I tried unsuccessfully to post this on Momoreg's topic. I will try to post it here to see if this works.
I usually plant carrots and potatoes in a mix of vegetable garden dirt and sand (not from the seashore because it contains salt but from a river bed). I use 80% dirt and 20% sand. This helps with drainage especially in areas that get a lot of rain during the summer and it makes it easy for me to pull the veges out of the soil without damaging them.
I had very good results by planting carrots four inches appart. You can plant them closer if you are planning to get "baby carrots".
I believe that you can plant your bell pepper plants outside next week (we are expecting rain on Saturday and Saturday night will be colder). Make sure that they get a lot of direct sunshine.
Because of the high humidity that we experience in Connecticut even during the summer months, do not plant your plants too close together because it will promote fungus and leaf mold.
First let me try and explain what a "heirloom"vegetable is.
Every fall,gardeners of special breeds harvast the seeds that will keep a little bit of history alive for one more year.These are "Heirloom" gardeners,and the seeds they gather are from heirloom plants.Cultivars of 18th,19th and early 20th century.If they were not purserved in the backyard gardens by dedicated heirloom gardeners,many of the old cultivars would not have survived.Cometition from hybrid cultivars selected for commercially important characteristics and widely promoted for as long as 50 years has largely drivin them from the pages of seed catoloques.many survive today only because they were passed down a few seeds at a time to family and friends.Heirloom vegetables are not good for large production because they cannot be harvested mechanically. But they are ideal for home gardeners.heirloom plants are also a link to our past.Funny story about a name of a heirloom "mostoller wild goose" Bean said to have been found in the craw of a goose shot in 1864 in somerset County penn.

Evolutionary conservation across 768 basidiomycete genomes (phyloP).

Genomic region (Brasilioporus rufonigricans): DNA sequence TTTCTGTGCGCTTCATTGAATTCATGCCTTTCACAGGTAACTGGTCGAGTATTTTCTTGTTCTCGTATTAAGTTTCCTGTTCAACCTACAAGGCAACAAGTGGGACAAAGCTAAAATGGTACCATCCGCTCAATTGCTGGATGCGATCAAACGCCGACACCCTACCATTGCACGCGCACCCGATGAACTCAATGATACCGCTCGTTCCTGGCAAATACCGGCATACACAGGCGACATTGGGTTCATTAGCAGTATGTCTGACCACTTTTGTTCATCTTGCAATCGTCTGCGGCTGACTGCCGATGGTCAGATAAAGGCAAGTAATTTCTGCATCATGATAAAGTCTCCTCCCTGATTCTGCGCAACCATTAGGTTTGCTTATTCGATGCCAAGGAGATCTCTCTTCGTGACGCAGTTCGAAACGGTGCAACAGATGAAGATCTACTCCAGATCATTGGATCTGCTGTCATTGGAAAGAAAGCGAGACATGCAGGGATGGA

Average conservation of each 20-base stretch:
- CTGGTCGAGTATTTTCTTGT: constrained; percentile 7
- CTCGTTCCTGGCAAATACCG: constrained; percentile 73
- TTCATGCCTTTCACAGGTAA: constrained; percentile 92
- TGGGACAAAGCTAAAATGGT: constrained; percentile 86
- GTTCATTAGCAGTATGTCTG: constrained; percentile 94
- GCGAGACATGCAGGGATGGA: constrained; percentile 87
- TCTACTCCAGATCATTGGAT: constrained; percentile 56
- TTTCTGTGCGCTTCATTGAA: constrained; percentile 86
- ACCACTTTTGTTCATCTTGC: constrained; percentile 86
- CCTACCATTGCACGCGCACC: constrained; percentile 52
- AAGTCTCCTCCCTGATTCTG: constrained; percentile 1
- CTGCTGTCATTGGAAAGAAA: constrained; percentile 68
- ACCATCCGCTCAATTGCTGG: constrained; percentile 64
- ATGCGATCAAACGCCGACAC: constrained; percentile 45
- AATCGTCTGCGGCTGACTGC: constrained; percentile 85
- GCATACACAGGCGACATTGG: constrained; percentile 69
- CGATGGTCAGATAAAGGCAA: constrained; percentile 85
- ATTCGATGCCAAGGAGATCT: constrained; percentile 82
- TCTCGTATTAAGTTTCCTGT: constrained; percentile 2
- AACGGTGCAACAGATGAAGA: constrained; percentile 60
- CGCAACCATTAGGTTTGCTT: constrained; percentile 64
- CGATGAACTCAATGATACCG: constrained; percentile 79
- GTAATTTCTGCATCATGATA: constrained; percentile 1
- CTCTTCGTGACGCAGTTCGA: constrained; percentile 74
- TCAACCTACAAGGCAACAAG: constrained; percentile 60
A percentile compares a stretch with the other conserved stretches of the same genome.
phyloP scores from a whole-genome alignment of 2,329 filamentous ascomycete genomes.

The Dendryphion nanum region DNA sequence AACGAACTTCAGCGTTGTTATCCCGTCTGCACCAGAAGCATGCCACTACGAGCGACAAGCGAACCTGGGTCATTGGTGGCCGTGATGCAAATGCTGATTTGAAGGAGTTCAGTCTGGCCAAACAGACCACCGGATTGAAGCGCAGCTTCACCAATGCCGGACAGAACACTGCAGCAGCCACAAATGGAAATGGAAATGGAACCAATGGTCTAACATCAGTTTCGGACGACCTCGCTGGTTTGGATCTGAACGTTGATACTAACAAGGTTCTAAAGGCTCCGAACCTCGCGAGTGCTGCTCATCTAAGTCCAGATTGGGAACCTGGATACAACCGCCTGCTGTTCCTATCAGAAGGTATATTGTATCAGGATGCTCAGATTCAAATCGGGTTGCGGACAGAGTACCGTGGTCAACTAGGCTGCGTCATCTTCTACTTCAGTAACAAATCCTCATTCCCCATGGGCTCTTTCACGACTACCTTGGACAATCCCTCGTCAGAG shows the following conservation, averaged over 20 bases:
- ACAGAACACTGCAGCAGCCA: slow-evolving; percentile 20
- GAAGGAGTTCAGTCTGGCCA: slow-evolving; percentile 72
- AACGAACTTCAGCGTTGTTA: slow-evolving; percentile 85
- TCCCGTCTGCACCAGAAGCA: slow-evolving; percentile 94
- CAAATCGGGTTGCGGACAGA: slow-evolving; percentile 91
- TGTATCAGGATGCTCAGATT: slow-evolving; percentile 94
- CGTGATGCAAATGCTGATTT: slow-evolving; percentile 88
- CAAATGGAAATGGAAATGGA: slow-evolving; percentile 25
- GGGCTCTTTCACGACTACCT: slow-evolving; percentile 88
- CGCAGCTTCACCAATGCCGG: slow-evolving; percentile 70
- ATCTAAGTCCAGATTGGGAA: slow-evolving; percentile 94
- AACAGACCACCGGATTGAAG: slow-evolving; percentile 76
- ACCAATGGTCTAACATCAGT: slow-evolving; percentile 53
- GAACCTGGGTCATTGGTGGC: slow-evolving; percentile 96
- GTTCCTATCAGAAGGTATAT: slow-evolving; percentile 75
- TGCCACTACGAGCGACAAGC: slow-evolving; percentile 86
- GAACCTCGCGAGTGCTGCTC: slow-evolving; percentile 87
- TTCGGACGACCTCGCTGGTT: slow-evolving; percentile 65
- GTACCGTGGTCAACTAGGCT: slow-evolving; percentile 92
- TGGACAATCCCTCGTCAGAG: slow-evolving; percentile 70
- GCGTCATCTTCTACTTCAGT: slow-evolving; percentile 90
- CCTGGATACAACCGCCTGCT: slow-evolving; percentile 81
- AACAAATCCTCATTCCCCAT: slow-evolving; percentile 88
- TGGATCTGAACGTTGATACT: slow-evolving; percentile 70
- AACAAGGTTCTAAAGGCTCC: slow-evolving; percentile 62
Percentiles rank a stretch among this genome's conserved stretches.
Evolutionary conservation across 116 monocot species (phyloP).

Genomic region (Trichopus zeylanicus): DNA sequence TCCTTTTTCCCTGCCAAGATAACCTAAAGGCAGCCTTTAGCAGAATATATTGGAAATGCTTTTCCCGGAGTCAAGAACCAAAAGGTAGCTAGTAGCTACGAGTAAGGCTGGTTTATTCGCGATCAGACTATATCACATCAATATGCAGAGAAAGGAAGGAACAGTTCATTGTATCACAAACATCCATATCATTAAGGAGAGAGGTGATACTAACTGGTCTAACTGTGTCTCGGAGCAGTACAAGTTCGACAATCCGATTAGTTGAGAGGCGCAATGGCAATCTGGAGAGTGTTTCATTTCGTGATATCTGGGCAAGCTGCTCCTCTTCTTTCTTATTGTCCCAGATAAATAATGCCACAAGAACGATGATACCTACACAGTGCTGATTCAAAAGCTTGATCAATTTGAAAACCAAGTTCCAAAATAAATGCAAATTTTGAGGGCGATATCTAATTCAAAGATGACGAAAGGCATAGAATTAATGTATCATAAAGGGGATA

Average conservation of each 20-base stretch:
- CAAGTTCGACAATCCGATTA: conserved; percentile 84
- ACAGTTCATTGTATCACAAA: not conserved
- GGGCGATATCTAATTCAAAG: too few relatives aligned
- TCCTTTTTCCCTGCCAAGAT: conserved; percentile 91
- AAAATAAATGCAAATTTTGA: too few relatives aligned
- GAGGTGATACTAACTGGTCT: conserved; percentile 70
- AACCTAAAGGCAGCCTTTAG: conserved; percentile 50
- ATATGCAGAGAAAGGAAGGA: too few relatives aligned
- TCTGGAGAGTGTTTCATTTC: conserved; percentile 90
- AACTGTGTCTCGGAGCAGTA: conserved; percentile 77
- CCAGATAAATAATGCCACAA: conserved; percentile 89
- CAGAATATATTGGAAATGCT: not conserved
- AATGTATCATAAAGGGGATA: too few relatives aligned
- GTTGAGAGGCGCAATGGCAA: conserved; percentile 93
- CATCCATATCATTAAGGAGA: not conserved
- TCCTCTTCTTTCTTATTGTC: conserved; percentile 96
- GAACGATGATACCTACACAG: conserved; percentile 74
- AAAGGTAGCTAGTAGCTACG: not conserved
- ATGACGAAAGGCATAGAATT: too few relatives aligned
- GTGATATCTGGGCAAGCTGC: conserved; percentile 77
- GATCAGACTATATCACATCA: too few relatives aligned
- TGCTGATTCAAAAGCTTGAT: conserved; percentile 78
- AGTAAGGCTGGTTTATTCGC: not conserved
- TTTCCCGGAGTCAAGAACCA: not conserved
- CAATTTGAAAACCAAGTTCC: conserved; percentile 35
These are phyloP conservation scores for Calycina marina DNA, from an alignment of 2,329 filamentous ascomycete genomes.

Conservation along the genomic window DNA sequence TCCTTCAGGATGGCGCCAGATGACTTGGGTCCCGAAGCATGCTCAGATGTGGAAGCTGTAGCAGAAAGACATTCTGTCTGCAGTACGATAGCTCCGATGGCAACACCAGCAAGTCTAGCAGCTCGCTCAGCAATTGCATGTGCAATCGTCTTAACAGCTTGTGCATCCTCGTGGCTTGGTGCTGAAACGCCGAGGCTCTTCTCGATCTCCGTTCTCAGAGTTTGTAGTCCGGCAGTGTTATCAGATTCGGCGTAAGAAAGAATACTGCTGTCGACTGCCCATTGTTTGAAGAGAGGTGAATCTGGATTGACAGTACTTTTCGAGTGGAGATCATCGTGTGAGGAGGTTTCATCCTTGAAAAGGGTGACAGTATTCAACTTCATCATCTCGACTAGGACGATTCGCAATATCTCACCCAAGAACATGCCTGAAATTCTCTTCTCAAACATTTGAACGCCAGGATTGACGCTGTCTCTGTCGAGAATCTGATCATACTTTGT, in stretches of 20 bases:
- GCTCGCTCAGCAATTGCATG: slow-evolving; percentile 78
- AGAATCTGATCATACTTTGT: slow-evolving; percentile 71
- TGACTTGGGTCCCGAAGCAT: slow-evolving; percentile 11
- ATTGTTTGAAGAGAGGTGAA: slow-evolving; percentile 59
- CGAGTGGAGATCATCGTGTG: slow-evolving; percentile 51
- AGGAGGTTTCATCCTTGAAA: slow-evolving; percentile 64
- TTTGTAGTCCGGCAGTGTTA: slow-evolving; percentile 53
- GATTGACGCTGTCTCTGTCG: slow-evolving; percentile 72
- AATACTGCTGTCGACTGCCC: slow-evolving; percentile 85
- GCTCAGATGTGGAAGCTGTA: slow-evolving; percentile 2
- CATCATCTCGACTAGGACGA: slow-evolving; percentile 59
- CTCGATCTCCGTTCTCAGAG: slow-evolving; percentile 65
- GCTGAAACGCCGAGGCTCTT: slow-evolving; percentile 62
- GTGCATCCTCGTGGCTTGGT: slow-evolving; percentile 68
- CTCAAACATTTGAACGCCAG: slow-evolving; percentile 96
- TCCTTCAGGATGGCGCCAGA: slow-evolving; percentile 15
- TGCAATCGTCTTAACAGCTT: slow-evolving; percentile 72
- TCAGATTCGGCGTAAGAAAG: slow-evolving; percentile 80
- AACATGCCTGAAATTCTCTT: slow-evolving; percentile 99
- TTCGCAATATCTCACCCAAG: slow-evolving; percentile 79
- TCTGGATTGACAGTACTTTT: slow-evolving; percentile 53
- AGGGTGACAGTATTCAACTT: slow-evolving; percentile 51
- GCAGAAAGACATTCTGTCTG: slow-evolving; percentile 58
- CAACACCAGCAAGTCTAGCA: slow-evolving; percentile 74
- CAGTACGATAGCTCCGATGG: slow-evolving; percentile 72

This is a non profit org that works with people to preserve the Heirloom variaties and you might be able to get some seeds, I have gotton Zebra tomatoe seeds from them. There address is Seed savers exchange R.R 3, Box 239, Decorah IA 52102
I have not yet grown any heirloom vegetables, but this spring I will. An acquaintance is sending me some heirloom pumpkin seeds (apparently the pumpkins, when ripe, change color every day for several days- kind of a rainbow look- and I'm really curious how they'll look!) and I'll also be growing heirloom watermelons, cucumbers, tomatoes, and sweet corn.
Also, if you want to continue having heirloom seed to use, you may want to read about a recent Supreme Court decision that will make it possible for Monsanto and their ilk to take utility patents on seed varieties. That means that is your heirloom tomato get cross pollinated by your neighbors "Round-up Ready" tomato, the seeds you save will have a Pioneer Hybrid patent, and you'll owe them money if you plant them. Swear to God.
Cchiu - I plant Brandywine tomatoes every year, and love 'em! And - this isn't an heirloom, but they're great tomatoes - the Genovese tomato - ugly looking, with lots of crevices and bumps, but oh, the taste! 'The Cook's Garden' catalog carries them, along with lots of other imported seed. I order from them every year, and love the quality of their seeds! They're also one of the few places where you can order broccoli seed for sprouting - that hasn't been treated.